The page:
when ministers are caught out lobbying for their family’s business interests, or pedalling forged documents without consequence; when a department like Home Affairs can be repeatedly assessed as incompetent in the use of its powers and its expenditure of billions of dollars without any repercussions for its secretary or minister; when over a hundred thousand Australians can be targeted by an illegal scheme like robodebt without a single bureaucrat or minister suffering any consequence; when forensic independent reports by the auditor-general are dismissed by senior bureaucrats and the funding of the Australian National Audit Office is cut, when those who seek to hold the government up to scrutiny are raided, rather than rewarded, that too sends a signal.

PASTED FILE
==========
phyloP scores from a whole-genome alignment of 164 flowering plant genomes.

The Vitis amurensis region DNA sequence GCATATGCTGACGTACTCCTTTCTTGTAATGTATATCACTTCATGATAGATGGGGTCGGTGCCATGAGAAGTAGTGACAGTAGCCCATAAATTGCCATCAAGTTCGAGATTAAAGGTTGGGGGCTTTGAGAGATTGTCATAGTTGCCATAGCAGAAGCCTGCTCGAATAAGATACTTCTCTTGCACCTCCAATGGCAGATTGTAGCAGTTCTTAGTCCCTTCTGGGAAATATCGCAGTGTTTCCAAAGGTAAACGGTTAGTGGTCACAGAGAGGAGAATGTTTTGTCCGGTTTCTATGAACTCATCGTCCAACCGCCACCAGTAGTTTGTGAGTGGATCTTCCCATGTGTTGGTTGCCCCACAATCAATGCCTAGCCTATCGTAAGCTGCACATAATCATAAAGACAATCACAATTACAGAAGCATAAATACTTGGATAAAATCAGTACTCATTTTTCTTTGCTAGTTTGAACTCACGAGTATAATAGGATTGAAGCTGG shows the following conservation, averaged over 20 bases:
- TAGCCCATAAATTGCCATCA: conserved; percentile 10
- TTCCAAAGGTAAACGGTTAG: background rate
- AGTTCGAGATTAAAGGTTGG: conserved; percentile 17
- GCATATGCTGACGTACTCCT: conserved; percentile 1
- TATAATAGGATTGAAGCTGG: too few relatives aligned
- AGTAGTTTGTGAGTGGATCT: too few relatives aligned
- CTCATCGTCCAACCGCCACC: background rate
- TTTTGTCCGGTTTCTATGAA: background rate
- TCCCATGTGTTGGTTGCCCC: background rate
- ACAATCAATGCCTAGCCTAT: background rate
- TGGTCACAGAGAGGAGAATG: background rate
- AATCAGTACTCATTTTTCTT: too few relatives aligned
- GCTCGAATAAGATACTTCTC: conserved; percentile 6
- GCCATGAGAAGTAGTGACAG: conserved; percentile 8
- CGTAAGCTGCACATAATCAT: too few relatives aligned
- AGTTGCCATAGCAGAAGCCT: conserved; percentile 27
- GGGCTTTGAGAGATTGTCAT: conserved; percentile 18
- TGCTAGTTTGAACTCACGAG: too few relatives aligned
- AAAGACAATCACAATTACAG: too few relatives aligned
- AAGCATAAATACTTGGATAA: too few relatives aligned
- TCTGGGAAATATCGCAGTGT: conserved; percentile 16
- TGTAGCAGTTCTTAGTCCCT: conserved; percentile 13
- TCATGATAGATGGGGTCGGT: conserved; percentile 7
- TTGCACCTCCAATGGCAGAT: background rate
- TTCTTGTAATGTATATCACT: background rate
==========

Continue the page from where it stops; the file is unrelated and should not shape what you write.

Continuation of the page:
Accountability doesn’t matter. You don’t need to fear the consequences of misuse of taxpayer funding.
“The standard you walk past is the standard you accept,” David Morrison famously said. For the Morrison government, it hasn’t merely accepted the low standards that have mired federal politics in sleaze, it has actively promoted them.(Emphasis added)
Keane is concerned that the sleaze promoted by the Morrison government is permeating public administration and public life generally.
Mark Buckley at Pearls and Irritations in This rabble of a government quotes a recent commenter in either The Age or The Guardian (he copied the comment and lost the reference):
- “Jesus I am sick of this rabble of a government of ours – if it is not making an ass of itself in its handling of relations with our biggest trading partner it is attacking the little bloke’s Super – all of this is inspired by the twisted ideology of the IPA and the ASPI that leads it to think that we will all go to Heaven in the long run if we just follow Donald Trump and stamp out Communism and foreigners in general and anyone who does not contribute funds to the Liberal Party”